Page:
Glutamine-induced filamentous cells of Pseudomonas mediterranea CFBP-5447T as producers of PHAs
Polyhydroxyalkanoates (PHAs) are considerable biopolymers that have gained an increasing biotechnological interest in different applications, although their industrial production presents several limitations. Filamentous bacterial cells could represent a possible strategy to increase PHA yield, since more abundant PHA inclusions can be stored in elongated than in rod-shaped cells. At first, we determined the optimal batch culture conditions to induce filamentation in Pseudomonas mediterranea CFBP-5447T, using glutamine, glycerol, glucose, and sodium octanoate, as the sole carbon source, at low- (100 rpm) or high- (250 rpm) shaking speeds. Successively, a fermentative process was set up using glutamine in a co-metabolic strategy with glycerol, and the PHAs production was compared in rod-shaped and filamentous cells. High glutamine concentrations (from 28 to 56 mM) were able to induce alone filamentation, whereas at lower glutamine concentrations (5–10 mM), the shaking speeds became critical to allow or not filamentous phenotype. PHA granule production was higher in filamentous than in rod-shaped cells, when glycerol (46.6 mM) was added to glutamine (5 mM) in co-metabolism, and fermentation was performed at a low-shaking speed. After extraction and precipitation, PHA yield was about two times higher in filamentous than that rod-shaped cells. Our results provide new insights into filament-inducing conditions and indicate a potential use of filamentous P. mediterranea CFBP-5447T cells to increase PHA yield. These findings could have great advantages in PHAs recovering during downstream processes, since the harvesting of elongated cells is much less time-consuming and energy expensive than required with rod-shaped cells.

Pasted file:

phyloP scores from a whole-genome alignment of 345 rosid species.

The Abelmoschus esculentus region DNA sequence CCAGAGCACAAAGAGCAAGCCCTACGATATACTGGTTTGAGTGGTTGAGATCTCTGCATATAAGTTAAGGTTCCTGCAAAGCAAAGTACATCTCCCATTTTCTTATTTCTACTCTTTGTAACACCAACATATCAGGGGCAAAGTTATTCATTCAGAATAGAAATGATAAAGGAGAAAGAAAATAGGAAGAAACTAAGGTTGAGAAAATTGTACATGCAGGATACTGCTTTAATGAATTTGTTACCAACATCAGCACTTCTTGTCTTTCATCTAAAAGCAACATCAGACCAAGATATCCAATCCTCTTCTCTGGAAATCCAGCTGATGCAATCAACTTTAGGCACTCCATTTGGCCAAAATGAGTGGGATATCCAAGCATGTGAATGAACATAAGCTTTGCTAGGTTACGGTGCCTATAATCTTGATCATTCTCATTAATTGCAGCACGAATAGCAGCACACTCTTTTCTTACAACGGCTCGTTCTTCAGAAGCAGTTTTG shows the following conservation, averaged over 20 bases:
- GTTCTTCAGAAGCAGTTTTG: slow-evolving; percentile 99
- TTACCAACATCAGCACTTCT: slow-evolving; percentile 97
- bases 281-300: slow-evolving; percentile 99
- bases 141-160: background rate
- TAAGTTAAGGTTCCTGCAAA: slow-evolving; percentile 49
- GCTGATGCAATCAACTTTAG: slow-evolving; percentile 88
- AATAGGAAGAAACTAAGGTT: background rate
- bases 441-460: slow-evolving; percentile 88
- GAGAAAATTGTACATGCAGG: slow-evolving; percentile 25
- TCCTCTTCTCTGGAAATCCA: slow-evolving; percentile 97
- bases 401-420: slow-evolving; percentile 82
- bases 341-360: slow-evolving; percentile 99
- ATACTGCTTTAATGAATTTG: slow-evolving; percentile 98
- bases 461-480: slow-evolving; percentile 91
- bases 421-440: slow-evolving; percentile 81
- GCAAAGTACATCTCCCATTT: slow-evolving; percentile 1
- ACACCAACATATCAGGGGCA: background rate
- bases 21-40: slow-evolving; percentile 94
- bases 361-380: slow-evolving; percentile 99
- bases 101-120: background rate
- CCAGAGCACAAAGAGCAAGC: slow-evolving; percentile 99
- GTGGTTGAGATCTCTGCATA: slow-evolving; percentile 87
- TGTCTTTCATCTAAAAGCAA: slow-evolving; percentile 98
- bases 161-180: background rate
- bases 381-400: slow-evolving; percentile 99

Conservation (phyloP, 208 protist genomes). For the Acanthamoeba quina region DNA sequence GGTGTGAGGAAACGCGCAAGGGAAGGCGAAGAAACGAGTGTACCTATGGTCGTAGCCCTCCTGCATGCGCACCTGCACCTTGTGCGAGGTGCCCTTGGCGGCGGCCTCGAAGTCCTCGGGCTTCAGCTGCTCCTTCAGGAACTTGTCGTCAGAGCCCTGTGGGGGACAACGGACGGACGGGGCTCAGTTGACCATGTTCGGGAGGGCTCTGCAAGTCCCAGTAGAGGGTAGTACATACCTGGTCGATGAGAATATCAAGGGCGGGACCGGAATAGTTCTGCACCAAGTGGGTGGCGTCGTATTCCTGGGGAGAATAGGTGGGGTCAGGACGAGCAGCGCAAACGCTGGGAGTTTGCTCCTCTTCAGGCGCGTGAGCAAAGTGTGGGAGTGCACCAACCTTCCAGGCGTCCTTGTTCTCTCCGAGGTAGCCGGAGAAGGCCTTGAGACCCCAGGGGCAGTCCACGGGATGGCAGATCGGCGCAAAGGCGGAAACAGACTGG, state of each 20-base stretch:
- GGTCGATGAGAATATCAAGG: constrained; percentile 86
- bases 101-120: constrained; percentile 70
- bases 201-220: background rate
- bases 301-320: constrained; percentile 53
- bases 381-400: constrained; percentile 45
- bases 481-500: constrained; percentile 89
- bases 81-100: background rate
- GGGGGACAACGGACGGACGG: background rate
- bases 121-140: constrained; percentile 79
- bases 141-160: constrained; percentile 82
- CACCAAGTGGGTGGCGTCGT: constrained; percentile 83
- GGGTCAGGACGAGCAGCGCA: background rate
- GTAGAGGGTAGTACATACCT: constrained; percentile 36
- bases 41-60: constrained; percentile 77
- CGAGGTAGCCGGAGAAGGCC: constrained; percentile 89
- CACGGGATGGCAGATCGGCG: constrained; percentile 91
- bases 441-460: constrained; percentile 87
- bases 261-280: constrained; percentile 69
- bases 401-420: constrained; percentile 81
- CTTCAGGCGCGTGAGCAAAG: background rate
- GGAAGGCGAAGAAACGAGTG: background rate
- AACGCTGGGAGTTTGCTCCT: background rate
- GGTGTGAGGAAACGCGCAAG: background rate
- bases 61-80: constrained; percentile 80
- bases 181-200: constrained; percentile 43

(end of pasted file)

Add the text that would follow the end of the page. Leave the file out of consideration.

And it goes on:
KeywordsPseudomonas mediterranea Glutamine Filamentous cells Medium-chain-length polyhydroxyalkanoates (mcl-PHAs)
The strain Pseudomonas mediterranea CFBP-5447T was a kind gift by Science and Technology Park of Sicily (PSTS). We express our gratitude to Professor Miguel Martinez of Universidad de Concepción (Chile) for providing valuable suggestions and discussions.
This work has been partially funded by the Italian Ministry of University and Research (MIUR) by means of the National Program PON R&C 2007–2013, Project “PolyBioPlast – Technologies and processes for the production of diversely functionalized sheets based on microbial biopolymers and biosurfactants (PON01_1377)”.
Compliance with ethical standards
The presented research did not involve studies with human participants or animal subjects or recombinant DNA.
Conflict of interest
The authors declare that they have no conflict of interest.
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